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Mix in yoghurt and it makes great roti's
ok, I'll bite...what the heck are "roti's"?
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Old 18-01-2011, 11:18   #6
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roti is another name for Chapati
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Old 18-01-2011, 11:19   #7
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when you get to the islands where there are people from India you will find out soon enough! mmmmmmm good.
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Old 18-01-2011, 11:28   #8
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Its a cross between a Chapati and a Naan bread....
Parhattas are also nice.... basically roll out your flat bread, smear lightly with butter then sprinkle some cooked mince or lentils on... fold in half and repeat then fold and roll flat as possible without popping it all through or outa the sides.... throw a knob of butter in a hot skillet and fry for a min or so till it bubbles/swells... then flip and do other side.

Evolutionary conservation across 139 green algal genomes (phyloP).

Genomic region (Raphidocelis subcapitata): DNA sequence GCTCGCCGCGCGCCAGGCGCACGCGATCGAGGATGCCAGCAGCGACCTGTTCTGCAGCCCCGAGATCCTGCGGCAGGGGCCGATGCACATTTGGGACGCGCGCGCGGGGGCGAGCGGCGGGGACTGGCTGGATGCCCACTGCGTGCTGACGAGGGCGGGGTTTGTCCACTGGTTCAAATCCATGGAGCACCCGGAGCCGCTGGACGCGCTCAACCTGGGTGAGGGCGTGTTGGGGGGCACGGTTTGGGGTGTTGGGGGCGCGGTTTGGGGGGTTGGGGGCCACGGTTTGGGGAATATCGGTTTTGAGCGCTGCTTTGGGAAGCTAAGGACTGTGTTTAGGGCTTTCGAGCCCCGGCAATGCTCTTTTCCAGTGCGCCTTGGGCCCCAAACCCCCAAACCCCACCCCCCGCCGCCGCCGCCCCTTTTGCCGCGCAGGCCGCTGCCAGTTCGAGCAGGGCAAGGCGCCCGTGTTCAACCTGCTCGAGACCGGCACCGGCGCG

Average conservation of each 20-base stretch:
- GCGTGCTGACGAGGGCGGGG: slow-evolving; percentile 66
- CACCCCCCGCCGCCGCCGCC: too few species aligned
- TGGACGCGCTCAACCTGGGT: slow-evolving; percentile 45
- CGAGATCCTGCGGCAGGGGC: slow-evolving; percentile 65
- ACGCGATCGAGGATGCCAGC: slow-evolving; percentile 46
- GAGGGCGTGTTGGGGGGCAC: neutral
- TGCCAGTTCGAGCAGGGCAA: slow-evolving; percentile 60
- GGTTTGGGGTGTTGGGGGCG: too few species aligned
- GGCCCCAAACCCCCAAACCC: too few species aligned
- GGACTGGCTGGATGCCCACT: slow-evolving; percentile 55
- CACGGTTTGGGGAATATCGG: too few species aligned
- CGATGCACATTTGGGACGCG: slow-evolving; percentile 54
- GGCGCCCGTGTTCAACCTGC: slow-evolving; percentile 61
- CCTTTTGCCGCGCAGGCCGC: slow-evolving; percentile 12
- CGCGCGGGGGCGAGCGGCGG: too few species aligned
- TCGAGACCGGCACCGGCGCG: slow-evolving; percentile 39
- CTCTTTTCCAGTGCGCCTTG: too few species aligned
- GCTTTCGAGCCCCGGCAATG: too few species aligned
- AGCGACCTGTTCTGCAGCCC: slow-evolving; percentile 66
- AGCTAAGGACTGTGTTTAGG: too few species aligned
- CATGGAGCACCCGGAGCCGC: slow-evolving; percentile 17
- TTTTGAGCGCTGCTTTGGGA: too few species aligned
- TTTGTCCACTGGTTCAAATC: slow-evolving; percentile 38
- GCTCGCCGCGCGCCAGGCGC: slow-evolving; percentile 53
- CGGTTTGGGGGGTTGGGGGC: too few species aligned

Without the filling (mince) it makes a great breakfast with a large mug of tea...
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Old 18-01-2011, 11:30   #9
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Its a cross between a Chapati and a Naan bread....
Parhattas are also nice.... basically roll out your flat bread, smear lightly with butter then sprinkle some cooked mince or lentils on... fold in half and repeat then fold and roll flat as possible without popping it all through or outa the sides.... throw a knob of butter in a hot skillet and fry for a min or so till it bubbles/swells... then flip and do other side.
Without the filling (mince) it makes a great breakfast with a large mug of tea...
Oh... mix is 50%white, 50%unrefined flour
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Old 18-01-2011, 11:55   #10
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roti is another name for Chapati
Aha!
[QUOTE=http://en.wikipedia.org/wiki/Chapati] Chapatis are one of the most common forms in which wheat, the staple of northern South Asia, is consumed. Chapati is a form of roti (bread). The words are often used interchangeably. While roti refers to any flat unleavened bread, chapati is a roti made of whole wheat flour and cooked on a tava (flat skillet).